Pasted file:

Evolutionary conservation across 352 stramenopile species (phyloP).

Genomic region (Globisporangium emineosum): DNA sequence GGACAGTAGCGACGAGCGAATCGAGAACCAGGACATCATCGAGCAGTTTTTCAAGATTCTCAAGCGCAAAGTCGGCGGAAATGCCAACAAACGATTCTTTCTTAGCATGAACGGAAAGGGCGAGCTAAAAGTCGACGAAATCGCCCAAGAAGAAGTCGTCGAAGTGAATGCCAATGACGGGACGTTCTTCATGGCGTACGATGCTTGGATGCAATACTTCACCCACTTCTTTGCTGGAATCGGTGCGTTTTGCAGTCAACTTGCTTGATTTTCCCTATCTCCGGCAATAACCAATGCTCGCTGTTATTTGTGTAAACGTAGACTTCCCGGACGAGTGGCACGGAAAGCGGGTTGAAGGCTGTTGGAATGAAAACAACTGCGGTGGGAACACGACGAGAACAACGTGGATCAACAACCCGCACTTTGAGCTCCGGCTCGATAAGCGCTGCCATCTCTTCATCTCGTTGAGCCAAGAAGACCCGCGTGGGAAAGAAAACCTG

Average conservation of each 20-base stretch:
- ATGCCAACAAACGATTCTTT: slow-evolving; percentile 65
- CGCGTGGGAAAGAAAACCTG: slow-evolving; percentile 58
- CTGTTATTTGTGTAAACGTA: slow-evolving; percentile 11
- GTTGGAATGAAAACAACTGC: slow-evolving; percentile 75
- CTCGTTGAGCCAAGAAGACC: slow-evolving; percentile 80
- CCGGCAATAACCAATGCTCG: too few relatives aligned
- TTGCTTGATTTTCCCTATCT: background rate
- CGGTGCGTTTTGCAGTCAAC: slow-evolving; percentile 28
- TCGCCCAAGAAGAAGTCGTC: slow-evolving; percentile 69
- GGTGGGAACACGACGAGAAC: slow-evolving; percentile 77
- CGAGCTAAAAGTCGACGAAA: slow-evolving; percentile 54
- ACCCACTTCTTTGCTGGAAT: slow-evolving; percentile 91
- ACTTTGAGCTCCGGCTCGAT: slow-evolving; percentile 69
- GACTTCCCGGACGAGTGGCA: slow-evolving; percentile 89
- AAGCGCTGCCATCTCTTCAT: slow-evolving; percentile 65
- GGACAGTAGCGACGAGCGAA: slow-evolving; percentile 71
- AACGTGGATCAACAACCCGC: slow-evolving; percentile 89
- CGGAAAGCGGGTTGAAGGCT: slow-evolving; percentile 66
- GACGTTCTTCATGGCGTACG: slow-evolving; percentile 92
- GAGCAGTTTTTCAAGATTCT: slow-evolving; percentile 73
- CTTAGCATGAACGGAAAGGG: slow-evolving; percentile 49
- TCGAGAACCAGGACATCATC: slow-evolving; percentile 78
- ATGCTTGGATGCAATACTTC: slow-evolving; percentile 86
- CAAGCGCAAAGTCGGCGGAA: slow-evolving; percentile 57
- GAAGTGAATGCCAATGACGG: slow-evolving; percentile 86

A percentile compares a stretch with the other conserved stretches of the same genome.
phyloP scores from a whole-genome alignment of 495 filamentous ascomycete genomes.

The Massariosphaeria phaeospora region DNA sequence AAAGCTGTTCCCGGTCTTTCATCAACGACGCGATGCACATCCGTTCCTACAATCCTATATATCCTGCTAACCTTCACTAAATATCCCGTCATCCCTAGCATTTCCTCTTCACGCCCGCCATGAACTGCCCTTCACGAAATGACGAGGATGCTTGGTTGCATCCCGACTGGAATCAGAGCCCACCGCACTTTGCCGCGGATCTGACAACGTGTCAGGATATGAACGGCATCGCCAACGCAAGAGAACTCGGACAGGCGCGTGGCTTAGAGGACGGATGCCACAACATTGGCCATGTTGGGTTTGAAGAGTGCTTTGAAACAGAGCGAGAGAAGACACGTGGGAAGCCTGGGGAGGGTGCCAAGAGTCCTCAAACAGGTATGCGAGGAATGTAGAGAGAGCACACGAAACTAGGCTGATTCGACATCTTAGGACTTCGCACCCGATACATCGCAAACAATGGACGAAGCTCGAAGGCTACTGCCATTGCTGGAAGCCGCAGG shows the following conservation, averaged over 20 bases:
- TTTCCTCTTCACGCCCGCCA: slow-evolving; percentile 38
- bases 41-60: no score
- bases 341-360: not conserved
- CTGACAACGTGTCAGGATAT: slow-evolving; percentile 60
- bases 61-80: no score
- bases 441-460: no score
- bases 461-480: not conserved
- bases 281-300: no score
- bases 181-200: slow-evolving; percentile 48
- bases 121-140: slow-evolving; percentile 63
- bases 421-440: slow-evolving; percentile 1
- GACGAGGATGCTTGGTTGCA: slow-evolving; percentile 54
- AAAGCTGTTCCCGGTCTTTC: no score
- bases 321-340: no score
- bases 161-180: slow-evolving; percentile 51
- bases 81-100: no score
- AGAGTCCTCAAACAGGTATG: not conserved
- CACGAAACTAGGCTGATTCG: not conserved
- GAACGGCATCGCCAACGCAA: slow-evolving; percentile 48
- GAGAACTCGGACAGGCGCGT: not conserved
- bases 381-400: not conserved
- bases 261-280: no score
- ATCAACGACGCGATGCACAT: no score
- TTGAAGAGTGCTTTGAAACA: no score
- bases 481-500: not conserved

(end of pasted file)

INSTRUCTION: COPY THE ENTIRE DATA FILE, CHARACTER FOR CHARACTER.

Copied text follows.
Evolutionary conservation across 352 stramenopile species (phyloP).

Genomic region (Globisporangium emineosum): DNA sequence GGACAGTAGCGACGAGCGAATCGAGAACCAGGACATCATCGAGCAGTTTTTCAAGATTCTCAAGCGCAAAGTCGGCGGAAATGCCAACAAACGATTCTTTCTTAGCATGAACGGAAAGGGCGAGCTAAAAGTCGACGAAATCGCCCAAGAAGAAGTCGTCGAAGTGAATGCCAATGACGGGACGTTCTTCATGGCGTACGATGCTTGGATGCAATACTTCACCCACTTCTTTGCTGGAATCGGTGCGTTTTGCAGTCAACTTGCTTGATTTTCCCTATCTCCGGCAATAACCAATGCTCGCTGTTATTTGTGTAAACGTAGACTTCCCGGACGAGTGGCACGGAAAGCGGGTTGAAGGCTGTTGGAATGAAAACAACTGCGGTGGGAACACGACGAGAACAACGTGGATCAACAACCCGCACTTTGAGCTCCGGCTCGATAAGCGCTGCCATCTCTTCATCTCGTTGAGCCAAGAAGACCCGCGTGGGAAAGAAAACCTG

Average conservation of each 20-base stretch:
- ATGCCAACAAACGATTCTTT: slow-evolving; percentile 65
- CGCGTGGGAAAGAAAACCTG: slow-evolving; percentile 58
- CTGTTATTTGTGTAAACGTA: slow-evolving; percentile 11
- GTTGGAATGAAAACAACTGC: slow-evolving; percentile 75
- CTCGTTGAGCCAAGAAGACC: slow-evolving; percentile 80
- CCGGCAATAACCAATGCTCG: too few relatives aligned
- TTGCTTGATTTTCCCTATCT: background rate
- CGGTGCGTTTTGCAGTCAAC: slow-evolving; percentile 28
- TCGCCCAAGAAGAAGTCGTC: slow-evolving; percentile 69
- GGTGGGAACACGACGAGAAC: slow-evolving; percentile 77
- CGAGCTAAAAGTCGACGAAA: slow-evolving; percentile 54
- ACCCACTTCTTTGCTGGAAT: slow-evolving; percentile 91
- ACTTTGAGCTCCGGCTCGAT: slow-evolving; percentile 69
- GACTTCCCGGACGAGTGGCA: slow-evolving; percentile 89
- AAGCGCTGCCATCTCTTCAT: slow-evolving; percentile 65
- GGACAGTAGCGACGAGCGAA: slow-evolving; percentile 71
- AACGTGGATCAACAACCCGC: slow-evolving; percentile 89
- CGGAAAGCGGGTTGAAGGCT: slow-evolving; percentile 66
- GACGTTCTTCATGGCGTACG: slow-evolving; percentile 92
- GAGCAGTTTTTCAAGATTCT: slow-evolving; percentile 73
- CTTAGCATGAACGGAAAGGG: slow-evolving; percentile 49
- TCGAGAACCAGGACATCATC: slow-evolving; percentile 78
- ATGCTTGGATGCAATACTTC: slow-evolving; percentile 86
- CAAGCGCAAAGTCGGCGGAA: slow-evolving; percentile 57
- GAAGTGAATGCCAATGACGG: slow-evolving; percentile 86

A percentile compares a stretch with the other conserved stretches of the same genome.
phyloP scores from a whole-genome alignment of 495 filamentous ascomycete genomes.

The Massariosphaeria phaeospora region DNA sequence AAAGCTGTTCCCGGTCTTTCATCAACGACGCGATGCACATCCGTTCCTACAATCCTATATATCCTGCTAACCTTCACTAAATATCCCGTCATCCCTAGCATTTCCTCTTCACGCCCGCCATGAACTGCCCTTCACGAAATGACGAGGATGCTTGGTTGCATCCCGACTGGAATCAGAGCCCACCGCACTTTGCCGCGGATCTGACAACGTGTCAGGATATGAACGGCATCGCCAACGCAAGAGAACTCGGACAGGCGCGTGGCTTAGAGGACGGATGCCACAACATTGGCCATGTTGGGTTTGAAGAGTGCTTTGAAACAGAGCGAGAGAAGACACGTGGGAAGCCTGGGGAGGGTGCCAAGAGTCCTCAAACAGGTATGCGAGGAATGTAGAGAGAGCACACGAAACTAGGCTGATTCGACATCTTAGGACTTCGCACCCGATACATCGCAAACAATGGACGAAGCTCGAAGGCTACTGCCATTGCTGGAAGCCGCAGG shows the following conservation, averaged over 20 bases:
- TTTCCTCTTCACGCCCGCCA: slow-evolving; percentile 38
- bases 41-60: no score
- bases 341-360: not conserved
- CTGACAACGTGTCAGGATAT: slow-evolving; percentile 60
- bases 61-80: no score
- bases 441-460: no score
- bases 461-480: not conserved
- bases 281-300: no score
- bases 181-200: slow-evolving; percentile 48
- bases 121-140: slow-evolving; percentile 63
- bases 421-440: slow-evolving; percentile 1
- GACGAGGATGCTTGGTTGCA: slow-evolving; percentile 54
- AAAGCTGTTCCCGGTCTTTC: no score
- bases 321-340: no score
- bases 161-180: slow-evolving; percentile 51
- bases 81-100: no score
- AGAGTCCTCAAACAGGTATG: not conserved
- CACGAAACTAGGCTGATTCG: not conserved
- GAACGGCATCGCCAACGCAA: slow-evolving; percentile 48
- GAGAACTCGGACAGGCGCGT: not conserved
- bases 381-400: not conserved
- bases 261-280: no score
- ATCAACGACGCGATGCACAT: no score
- TTGAAGAGTGCTTTGAAACA: no score
- bases 481-500: not conserved